There’s a Nation-Wide Shortage of Sleeping Bags

“Everybody out, now, go!”

My supervisor waved everyone toward the exits, as he rushed around the office, locking all the doors and securing all of our materials. I grabbed all of my stuff, made sure that I had my mask on, checked that everyone on my team got the message to leave, and rushed out of the building. People from other offices in the building were also scrambling to get out as fast as they could. No one was panicking, everyone was calm, but they all showed the same urgency to get out of the building. No one wanted to get stuck inside.

A few years ago, I took the special training course that the State Department requires for all diplomats posted overseas. The official name is “Foreign Affairs Counter Terrorism,” or FACT. We call it “crash-bang.” It’s a week-long course held at a military base, and it prepares us for when things go horribly wrong while posted overseas. Among the modules are defensive driving. We got to crash cars into other cars. It was incredibly fun. The first aid section was stomach-turning for several people. Can you say “sucking chest wound?” We even got to practice crawling through a smoke-filled room, and climbing into a helicopter while wearing flack jackets and helmets. The training is serious and important; I know that people have saved their lives and others’ at post when things went south.

Here’s a CNN story about the FACT course, if you want to know more.

Stubbornly adhering to its zero-tolerance COVID-19 policy, the Chinese government is struggling to control the latest outbreak. The omicron variant has come to China, and just like in the rest of the world, its high infectious rate is causing outbreaks throughout the country. The absolute numbers are small. While the United States saw daily cases numbers in the hundreds of thousands, this week the new daily numbers are in the low thousands. But when your goal is zero, any new case is unacceptable. And there are consequences of this hard line. Local officials have lost their jobs because of their inability to control the spread of the virus. The local health authorities have seemingly absolute authority to control people’s movements and to implement lockdowns and mandate mass testing. All of which we are seeing in China this month.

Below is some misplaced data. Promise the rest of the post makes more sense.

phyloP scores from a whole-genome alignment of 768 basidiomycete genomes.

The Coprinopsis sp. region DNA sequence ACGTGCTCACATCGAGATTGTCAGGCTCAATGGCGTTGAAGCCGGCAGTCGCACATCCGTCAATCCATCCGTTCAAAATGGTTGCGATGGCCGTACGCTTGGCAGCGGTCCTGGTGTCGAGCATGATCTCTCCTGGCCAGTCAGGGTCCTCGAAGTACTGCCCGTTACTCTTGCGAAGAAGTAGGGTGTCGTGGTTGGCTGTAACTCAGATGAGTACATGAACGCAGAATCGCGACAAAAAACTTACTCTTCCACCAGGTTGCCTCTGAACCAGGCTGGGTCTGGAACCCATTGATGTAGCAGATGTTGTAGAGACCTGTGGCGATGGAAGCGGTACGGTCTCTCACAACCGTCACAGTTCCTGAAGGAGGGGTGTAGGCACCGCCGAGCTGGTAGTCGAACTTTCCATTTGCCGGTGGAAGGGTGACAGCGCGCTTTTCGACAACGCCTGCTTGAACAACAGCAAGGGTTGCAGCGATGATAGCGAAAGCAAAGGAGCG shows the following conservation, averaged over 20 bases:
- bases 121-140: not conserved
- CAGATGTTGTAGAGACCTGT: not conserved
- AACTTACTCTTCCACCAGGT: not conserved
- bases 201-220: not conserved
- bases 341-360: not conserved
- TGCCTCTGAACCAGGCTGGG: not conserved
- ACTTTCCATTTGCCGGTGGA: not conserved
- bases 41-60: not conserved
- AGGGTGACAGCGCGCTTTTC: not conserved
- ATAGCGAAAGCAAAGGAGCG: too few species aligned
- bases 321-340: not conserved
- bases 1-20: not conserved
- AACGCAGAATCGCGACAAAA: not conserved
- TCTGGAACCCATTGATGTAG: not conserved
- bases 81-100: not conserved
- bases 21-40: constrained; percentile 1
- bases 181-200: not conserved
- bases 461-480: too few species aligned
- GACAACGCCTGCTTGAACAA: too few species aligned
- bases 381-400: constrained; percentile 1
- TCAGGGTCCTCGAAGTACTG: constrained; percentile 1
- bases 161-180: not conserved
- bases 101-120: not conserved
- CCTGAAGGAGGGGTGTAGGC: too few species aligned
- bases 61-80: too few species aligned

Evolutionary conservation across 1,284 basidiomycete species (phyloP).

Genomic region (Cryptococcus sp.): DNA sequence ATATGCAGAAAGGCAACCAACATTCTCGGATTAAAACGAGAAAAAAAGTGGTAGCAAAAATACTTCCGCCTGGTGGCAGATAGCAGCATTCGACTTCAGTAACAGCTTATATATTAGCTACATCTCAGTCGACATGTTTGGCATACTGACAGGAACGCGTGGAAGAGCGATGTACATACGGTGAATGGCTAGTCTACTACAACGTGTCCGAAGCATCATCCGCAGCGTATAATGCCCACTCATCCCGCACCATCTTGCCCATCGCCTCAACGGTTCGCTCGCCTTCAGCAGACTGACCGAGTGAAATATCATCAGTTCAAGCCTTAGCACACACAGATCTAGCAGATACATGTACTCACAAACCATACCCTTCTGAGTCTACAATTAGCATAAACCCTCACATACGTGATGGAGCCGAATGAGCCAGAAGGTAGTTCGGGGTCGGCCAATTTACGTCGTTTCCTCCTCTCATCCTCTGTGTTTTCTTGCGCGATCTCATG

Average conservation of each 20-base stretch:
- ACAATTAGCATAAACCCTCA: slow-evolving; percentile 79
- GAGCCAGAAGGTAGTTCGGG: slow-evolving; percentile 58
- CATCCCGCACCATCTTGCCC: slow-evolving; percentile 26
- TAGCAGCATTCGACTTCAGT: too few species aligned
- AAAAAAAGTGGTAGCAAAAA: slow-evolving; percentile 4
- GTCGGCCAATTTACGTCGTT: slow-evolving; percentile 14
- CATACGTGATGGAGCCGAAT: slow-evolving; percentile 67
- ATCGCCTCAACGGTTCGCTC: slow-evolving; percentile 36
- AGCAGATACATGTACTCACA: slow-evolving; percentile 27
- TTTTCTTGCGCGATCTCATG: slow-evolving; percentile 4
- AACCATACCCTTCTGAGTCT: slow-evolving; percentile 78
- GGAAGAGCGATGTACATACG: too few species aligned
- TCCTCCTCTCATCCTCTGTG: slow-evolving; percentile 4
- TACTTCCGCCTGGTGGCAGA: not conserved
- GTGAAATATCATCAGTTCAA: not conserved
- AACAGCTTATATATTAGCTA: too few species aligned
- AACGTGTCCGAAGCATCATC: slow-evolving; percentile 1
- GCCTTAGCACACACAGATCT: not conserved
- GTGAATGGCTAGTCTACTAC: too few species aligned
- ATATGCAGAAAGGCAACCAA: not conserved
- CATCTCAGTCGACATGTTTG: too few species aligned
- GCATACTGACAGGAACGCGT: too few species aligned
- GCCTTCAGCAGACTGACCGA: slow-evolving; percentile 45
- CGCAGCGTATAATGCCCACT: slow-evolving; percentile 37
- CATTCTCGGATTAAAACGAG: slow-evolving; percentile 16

I don’t know exactly what’s happening in Shanghai now. There isn’t a lot of objective, clear news. And the policy seems to be shifting. In recent weeks, we saw several cases of businesses being locked down, and anyone who happened to be inside when that happened had to get comfortable. They were stuck there for 48 hours while they were tested twice before being released (if their tests were negative, of course). This has happened to people that I work with. The father of one of my coworkers was identified as a “close contact” of a confirmed case. That meant that he was carted off to a quarantine facility, which in this case was a hotel room. He’s confined there for 14 days, while getting tested twice a day, every day.

There is a silver lining to the increasing numbers of COVID-19 infections in China, though. Just like in the rest of the world, although omicron is more contagious, it’s much, much less severe. Although infections are up in China, deaths aren’t. And the vast majority of confirmed infections are asymptomatic. COVID-19 simply isn’t having a large impact on people’s health.

People aren’t afraid of getting sick anymore, which is good. But they are afraid of getting caught up in the government’s unrelenting zero-tolerance measures, which have not yet changed. And the current approach has an enormous impact on people’s lives.